The old slaughterhouse in Mons is hardly the place you’d expect to find a thriving cultural scene, yet the city has skilfully transformed its old abattoirs into the ideal industrial setting for temporary exhibitions. A whitewashed hall of 70 meters long and 10 meters wide with ample natural light provides the perfect canvas for the modern art that’s showcased here. The only things reminding us of the building’s bloody past are the names of its other spaces. L’Etable (The Stable) is reserved for the digital arts while le Frigo (The Fridge) houses the World Crafts Council of the Belgian French-speaking community.
Galerie du Pistolet d’Or
The “Gallery of the Golden Gun” has a knack for taking you back in time with its fondness for 19th and 20th century artworks. Paintings by local artists get special treatment by owner Véronique Lebailly, as does everything in the Impressionist and Pop Art traditions. The collection, with its many names from the greater Mons region, testifies to a profound knowledge and deep understanding of the creative undercurrents that were popular in the area in the recent past.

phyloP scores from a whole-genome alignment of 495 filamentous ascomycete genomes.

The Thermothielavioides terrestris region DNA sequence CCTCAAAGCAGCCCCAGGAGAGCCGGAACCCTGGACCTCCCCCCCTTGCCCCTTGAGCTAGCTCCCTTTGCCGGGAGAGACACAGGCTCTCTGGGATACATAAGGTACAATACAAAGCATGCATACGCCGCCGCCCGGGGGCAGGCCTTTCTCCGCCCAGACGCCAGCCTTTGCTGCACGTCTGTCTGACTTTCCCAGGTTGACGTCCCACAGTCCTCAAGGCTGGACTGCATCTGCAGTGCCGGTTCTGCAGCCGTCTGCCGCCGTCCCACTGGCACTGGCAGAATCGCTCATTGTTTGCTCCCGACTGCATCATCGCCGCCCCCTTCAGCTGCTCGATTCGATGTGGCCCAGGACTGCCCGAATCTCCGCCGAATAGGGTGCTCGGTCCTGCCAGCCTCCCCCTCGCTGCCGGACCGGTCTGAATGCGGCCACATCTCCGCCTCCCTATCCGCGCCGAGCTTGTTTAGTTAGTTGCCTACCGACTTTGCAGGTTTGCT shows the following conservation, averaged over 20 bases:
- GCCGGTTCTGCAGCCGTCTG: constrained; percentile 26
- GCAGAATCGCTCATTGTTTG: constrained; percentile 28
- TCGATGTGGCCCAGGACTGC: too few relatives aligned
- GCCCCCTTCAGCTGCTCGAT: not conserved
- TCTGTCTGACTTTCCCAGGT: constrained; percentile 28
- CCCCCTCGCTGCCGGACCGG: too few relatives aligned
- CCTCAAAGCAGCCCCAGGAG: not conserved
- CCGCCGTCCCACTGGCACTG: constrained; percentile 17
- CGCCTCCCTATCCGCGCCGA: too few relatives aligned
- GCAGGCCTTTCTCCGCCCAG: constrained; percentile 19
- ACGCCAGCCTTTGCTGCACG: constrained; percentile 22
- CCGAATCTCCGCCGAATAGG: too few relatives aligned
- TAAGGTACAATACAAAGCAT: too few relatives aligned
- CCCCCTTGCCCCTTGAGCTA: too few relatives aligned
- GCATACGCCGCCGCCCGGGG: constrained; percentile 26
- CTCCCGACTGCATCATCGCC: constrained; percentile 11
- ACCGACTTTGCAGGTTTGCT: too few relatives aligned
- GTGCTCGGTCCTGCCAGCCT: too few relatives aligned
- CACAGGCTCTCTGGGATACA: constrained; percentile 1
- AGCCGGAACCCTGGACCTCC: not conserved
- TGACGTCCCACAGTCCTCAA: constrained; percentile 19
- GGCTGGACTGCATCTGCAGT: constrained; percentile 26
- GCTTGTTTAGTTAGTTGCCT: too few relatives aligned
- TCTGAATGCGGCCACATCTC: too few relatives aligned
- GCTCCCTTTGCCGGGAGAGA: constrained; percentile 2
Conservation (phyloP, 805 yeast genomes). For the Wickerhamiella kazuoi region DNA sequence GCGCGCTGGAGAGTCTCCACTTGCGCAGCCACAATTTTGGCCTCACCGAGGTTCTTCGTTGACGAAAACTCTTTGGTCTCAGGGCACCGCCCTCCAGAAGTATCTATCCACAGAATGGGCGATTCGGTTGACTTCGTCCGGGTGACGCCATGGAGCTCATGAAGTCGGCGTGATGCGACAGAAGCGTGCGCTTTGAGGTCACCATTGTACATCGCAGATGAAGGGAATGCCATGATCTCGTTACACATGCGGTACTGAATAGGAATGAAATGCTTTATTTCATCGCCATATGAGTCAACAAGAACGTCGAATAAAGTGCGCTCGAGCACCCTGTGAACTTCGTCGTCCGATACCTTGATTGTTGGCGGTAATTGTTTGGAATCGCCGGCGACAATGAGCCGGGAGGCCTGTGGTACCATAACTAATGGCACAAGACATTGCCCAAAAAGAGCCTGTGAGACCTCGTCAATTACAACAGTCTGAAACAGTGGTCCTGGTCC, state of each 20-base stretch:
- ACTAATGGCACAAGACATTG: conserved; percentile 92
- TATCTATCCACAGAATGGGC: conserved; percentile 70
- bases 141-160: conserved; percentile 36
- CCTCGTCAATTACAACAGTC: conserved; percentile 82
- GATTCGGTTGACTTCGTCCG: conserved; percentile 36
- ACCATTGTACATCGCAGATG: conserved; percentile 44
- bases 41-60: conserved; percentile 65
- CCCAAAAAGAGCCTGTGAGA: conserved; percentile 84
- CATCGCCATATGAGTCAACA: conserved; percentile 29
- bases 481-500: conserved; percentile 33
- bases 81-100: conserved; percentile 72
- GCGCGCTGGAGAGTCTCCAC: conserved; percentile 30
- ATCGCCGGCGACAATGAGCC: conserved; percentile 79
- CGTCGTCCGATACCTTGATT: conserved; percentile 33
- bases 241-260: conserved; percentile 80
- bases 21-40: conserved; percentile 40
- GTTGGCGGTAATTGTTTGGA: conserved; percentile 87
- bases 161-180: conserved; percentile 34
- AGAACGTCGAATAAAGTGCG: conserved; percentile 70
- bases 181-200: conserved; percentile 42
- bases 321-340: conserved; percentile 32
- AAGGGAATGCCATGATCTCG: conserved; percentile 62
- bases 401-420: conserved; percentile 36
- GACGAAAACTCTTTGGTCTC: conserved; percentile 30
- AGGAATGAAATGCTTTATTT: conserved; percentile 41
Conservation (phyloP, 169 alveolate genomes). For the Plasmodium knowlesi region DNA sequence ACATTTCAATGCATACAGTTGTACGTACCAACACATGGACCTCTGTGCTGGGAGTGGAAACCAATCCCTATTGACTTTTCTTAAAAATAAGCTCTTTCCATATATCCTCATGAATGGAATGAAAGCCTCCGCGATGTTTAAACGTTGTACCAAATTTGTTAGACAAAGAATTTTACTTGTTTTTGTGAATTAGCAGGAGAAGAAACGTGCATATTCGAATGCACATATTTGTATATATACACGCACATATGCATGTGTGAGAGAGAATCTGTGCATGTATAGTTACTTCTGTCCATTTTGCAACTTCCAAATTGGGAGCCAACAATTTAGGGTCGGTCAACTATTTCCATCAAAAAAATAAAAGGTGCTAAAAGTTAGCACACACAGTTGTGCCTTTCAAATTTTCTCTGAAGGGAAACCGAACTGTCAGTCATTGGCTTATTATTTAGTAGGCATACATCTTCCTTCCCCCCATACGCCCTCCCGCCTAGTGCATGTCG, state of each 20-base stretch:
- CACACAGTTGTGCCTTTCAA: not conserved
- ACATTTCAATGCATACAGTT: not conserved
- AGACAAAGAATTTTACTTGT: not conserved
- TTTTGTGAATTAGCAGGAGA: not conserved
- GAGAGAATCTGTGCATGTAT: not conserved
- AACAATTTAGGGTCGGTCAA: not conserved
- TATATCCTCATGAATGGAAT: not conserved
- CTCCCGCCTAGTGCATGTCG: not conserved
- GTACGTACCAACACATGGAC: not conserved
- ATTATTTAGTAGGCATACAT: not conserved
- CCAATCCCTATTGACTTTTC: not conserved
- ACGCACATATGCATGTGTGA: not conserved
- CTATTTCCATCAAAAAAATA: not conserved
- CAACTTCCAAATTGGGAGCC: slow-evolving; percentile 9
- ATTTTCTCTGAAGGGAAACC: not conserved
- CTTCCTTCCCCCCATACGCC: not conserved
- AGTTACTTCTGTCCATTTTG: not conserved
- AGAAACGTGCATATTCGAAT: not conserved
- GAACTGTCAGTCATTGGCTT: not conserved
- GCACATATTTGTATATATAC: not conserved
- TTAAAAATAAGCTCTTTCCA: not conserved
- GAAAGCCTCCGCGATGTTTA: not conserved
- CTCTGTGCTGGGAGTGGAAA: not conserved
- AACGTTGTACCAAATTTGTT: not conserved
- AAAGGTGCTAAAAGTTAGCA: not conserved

Open 24/7, Mons’ experimental micro art gallery can be seen from the streets at any given time. A curious glass case was installed at the front of Mons’ public library, just off the city’s pleasant Grand Place, to present a challenge to adventurous artists. Makers are invited to work within and be inspired by the boundaries of the tiny space, which is a mere seven cubic meters in volume (hence its name). Any visual artist, from sculptor to photographer, can claim the gallery by coming up with a marvellous idea.
A project to match Mons’ overall congenial spirit, THANKSgalerie combines a good drink with artistic stimulation and an open spirit. Both established and new artists, for example from the local art academy ARTS2, get to display innovative works in the dramatic setting of an old, rust-colored Gothic chapel. The mood is usually dynamic and casual thanks to the bar serving many specialty beers and a nice wine selection.
Also incorporating a sense of inclusiveness in their mission statement is TRE-A Galerie. Welcoming regulars and new visitors every day with the door wide open, the private gallery invites everyone to take a look at their collection of contemporary art, sometimes exploring today’s movements through an examination of older pieces. Soon guests will also be invited upstairs for a look at a collection focusing solely on the 20th century.